Warty Newt Care Sheet
Warty newts of the Genus Paramesotriton consists of ten species which range throughout China, Laos, and Vietnam. All species are brown with red or orange belly patterns. Exact identification can be difficult with the exception of the Chinese warty newt (Paramesotriton chinensis), which has a heavily granulated skin texture as well as the presence of yellow spotting to various degrees.
Warty Newt Availability
The majority of Paramesotriton offered in the trade are wild-caught. The Chinese warty newt is the most frequently available species. Warty newts in general are often misidentified and often labeled as “fire-bellied” newts and even mixed in with other species such as Cynops orientalis in dealers’ tanks. Other Paramesotriton species which enter the trade from time to time include P. deloustali, P. hongkongensis, and P. caudopunctatus. On rare occasion captive-bred individuals are available as well.
Warty Newt Size
Most available species range in size from 3.5 to 6 inches (9 to 15 cm). Warty newts are robust animals and require space to move around in. A standard 10 gallon aquarium should be considered the minimal amount of space required for a single individual. A 15 to 20 gallon aquarium can be used to house a pair.
Warty Newt Lifespan
It is not unreasonable to expect healthy, captive-bred individuals to live ten years or more. The author has kept a pair of P. chinensis obtained as adults for over five years.
Warty Newt Lighting and Temperature
Warty newts do not require strong lighting. A single fluorescent tube running the length of the enclosure and set on a timer is enough to provide a regular day and night cycle. Paramesotriton require cool temperatures in the 60’s F with the water getting no warmer than 72 F.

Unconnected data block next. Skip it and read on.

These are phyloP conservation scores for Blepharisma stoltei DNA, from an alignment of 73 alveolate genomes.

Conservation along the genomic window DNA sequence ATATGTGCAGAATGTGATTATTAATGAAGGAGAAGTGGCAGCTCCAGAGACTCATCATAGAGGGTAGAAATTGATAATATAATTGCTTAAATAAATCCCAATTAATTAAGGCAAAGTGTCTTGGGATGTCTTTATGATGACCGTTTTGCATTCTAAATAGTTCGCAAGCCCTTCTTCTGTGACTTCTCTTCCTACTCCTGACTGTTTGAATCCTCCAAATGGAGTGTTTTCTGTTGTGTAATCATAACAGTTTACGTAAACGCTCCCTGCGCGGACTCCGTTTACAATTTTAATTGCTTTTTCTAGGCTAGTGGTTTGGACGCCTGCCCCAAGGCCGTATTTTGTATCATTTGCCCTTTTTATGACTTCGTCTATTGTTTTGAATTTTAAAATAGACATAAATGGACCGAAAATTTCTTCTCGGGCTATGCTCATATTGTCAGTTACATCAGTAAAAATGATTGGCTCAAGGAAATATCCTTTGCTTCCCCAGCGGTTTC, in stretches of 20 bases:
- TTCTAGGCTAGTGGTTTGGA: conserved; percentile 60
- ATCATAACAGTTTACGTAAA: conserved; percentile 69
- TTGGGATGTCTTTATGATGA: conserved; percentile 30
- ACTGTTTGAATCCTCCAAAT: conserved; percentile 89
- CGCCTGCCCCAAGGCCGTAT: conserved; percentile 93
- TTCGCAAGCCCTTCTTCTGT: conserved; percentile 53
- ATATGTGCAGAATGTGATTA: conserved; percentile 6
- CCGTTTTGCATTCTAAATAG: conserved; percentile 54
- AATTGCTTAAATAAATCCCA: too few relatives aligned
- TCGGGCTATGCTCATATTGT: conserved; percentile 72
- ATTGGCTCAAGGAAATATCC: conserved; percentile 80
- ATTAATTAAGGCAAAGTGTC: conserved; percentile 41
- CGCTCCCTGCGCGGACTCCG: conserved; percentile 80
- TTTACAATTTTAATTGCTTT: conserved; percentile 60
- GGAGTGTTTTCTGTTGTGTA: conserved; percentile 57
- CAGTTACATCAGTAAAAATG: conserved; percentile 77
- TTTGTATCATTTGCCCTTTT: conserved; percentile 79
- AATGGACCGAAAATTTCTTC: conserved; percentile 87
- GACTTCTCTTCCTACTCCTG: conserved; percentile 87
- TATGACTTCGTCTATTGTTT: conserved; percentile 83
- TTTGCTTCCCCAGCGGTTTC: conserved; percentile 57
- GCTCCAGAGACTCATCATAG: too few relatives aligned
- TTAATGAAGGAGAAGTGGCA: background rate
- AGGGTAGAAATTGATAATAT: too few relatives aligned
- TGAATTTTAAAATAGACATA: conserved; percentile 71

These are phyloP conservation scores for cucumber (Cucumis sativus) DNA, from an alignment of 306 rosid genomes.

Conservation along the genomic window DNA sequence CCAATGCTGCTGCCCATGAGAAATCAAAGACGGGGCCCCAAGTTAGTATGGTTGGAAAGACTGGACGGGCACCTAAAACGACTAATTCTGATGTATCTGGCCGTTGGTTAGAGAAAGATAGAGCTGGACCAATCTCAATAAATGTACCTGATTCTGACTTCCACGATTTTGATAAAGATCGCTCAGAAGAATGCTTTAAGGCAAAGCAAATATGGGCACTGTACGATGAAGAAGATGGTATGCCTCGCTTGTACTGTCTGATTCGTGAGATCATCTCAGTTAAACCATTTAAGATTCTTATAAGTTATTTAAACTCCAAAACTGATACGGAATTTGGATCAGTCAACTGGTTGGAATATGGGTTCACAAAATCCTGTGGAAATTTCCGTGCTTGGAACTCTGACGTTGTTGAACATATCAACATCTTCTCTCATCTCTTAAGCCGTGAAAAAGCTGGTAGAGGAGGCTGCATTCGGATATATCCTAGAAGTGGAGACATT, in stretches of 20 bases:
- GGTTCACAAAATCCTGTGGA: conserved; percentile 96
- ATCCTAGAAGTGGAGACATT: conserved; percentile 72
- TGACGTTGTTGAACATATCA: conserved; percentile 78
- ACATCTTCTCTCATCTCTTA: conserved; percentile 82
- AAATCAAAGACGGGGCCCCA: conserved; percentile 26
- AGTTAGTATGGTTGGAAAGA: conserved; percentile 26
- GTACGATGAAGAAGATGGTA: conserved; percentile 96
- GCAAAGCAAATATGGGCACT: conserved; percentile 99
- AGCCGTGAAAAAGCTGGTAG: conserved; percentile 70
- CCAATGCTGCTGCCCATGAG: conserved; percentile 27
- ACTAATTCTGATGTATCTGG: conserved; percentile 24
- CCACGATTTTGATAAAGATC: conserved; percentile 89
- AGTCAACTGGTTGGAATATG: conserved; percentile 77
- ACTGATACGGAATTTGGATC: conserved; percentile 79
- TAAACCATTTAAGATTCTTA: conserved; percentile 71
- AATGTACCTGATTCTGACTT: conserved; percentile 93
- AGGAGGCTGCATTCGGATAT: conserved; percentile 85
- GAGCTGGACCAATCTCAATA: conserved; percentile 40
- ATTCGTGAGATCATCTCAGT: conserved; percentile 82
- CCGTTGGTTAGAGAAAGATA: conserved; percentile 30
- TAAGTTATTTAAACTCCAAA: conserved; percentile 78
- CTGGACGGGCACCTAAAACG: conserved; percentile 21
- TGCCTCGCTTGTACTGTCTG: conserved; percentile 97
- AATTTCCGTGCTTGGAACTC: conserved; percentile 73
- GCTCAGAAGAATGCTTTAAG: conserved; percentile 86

Warty Newt Substrate
Substrate can consist of either sand, large grade gravel, or it can be omitted altogether. Fine grade gravel can potentially cause issues with impaction if accidentally swallowed. Any substrate used should be thoroughly washed beforehand. The substrate should be serviced regularly with a gravel vacuum while performing partial water changes.
Warty Newt Food
Warty newts will accept a wide range of food items in captivity. Chopped sections of live earthworms are relished as are crickets, waxworms, freshly-molted mealworms, and roaches. Non-living food items such as sections of shrimp and commercial turtle sticks are also readily accepted. Adults can be maintained on two feedings a week whereas juveniles must be fed three to four times a week. Larvae require daily feedings of live food such as brine shrimp, white worms, daphnia, and black worms. Adults will generally learn to accept food from forceps and feeding in this manner will not only make it easier to monitor each individual but also go a long way in maintaining water quality. If a wide variety is offered then there is little need for additional supplementation.
Warty Newt Water and Quality
Paramesotriton are not fussy about exact water parameters as long the water is clean and extremes of pH and hardness are avoided. Sponge filters driven by an air pump work well as do submersible power filters. Partial water changes must be performed regularly in any case. Warty newts can be messy eaters if not fed with forceps.
Warty Newt Handling and Temperament
Like all amphibians warty newts possess a semi-permeable skin and as a result should not be handled unnecessarily. If a particular animal does need to be transferred from one container to another then an appropriately sized fish net can be used. Once settled in to permanent quarters warty newts tend to develop outgoing personalities and will often swim along the front glass in anticipation of getting fed.